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Tree: All

Tree Name  All 
Description  I am now combining my tree and all in my Go(a)tham One-Name Study in a single tree. Whilst it is clear that the name has several origins and not all Go(a)thams are related, the uncertainty about which tree people belong to and the diffculties inherent in moving people between trees means it makes sense to have all in one tree and use 'branches' to distinguish between the groups. Because I have potentially useful info. on the non-Goatham ancestry with a significant no. of Goatham descendants it makes sense to have my tree combined with the One-Name Study.

Living people

In general no details are shown for those who are or maybe living people - 'maybe' means many will be shown as living who are no longer alive. I probably also show a few who are still living as dead; many find the tree through searching on e.g. a grandparent's name, and setting the age at which someone was assumed to be dead to 120 years, as some do, would probably seriously reduce people finding this tree. I used to use the age of 97, but now use 100. I hope the very few affected will not mind, should they learn of it. If I do not know if a person if living or not, I will nearly always have no information on a person which is not in the public domain anyway.

I also do show names and other details for a few living people on the tree, who have told me they are happy for me to do this.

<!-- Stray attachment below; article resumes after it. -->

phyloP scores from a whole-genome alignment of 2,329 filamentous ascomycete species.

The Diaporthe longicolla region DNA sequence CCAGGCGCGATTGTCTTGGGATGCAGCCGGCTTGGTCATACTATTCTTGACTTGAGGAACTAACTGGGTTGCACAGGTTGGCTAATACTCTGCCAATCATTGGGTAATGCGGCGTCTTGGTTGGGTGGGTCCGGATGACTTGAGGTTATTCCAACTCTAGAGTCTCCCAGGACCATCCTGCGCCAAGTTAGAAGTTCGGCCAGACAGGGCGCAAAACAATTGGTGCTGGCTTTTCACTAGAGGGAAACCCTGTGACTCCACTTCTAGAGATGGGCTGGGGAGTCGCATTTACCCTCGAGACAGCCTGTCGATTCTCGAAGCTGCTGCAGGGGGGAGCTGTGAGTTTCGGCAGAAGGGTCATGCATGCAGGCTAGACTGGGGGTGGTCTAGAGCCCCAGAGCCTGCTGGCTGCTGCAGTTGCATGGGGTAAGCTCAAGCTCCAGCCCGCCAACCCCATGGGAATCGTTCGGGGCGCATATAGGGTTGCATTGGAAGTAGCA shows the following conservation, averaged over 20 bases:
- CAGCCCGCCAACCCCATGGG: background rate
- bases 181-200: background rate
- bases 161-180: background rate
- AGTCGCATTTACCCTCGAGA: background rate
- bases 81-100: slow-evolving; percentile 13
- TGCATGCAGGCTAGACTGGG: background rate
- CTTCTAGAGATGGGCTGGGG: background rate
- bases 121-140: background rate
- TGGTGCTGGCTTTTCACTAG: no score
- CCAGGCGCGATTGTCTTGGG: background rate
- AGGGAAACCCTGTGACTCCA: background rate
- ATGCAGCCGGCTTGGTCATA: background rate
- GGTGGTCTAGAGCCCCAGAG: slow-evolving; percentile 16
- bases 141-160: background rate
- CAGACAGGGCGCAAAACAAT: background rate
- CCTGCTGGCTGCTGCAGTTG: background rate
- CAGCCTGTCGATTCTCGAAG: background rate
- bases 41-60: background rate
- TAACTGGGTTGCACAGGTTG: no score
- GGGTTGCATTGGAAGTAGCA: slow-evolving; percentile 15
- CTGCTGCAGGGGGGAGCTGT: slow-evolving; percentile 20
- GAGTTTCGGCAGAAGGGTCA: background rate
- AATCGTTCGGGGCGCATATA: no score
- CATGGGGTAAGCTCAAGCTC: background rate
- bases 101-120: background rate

There are a number of reasons for extending the tree beyond my direct ancestors and maybe their siblings.

1. I am interested not just in my genealogy, but in the lives of my ancestors. In most cases, when they lived to see them, their grandchildren will have been important to them. These will include 'first cousins' to my line. Quite a few will also have known or known of great grandchildren (second cousins to my line); hence it makes sense to routinely extend the tree to second cousins. One of my great grandmothers met a couple of her great great grandchildren. While there may be one or two others who also did, clearly this is exceptional and I am not routinely researching to 3rd cousins.

2. When I am in contact with someone about family history it can be helpful to me to put that person on my tree, to make it easier to see where our common interests are, and it may be helpful to them (even if shown as living, a person who is on the tree can be set so that relationships are shown to them).

3. Where a name is unusual I may have decided to research all the relations with that name that I can, in a certain area, or all descended from a particular couple. I may have extended this research to some extent to female lines.

4. Where I come across cousins beyond 2nd cousins easily it seems silly not to put them on the tree. Often this will be in researching to the 2nd cousin level. It is often easier to research more widely than one's interest to be sure of where those who are within one's area of interest fit.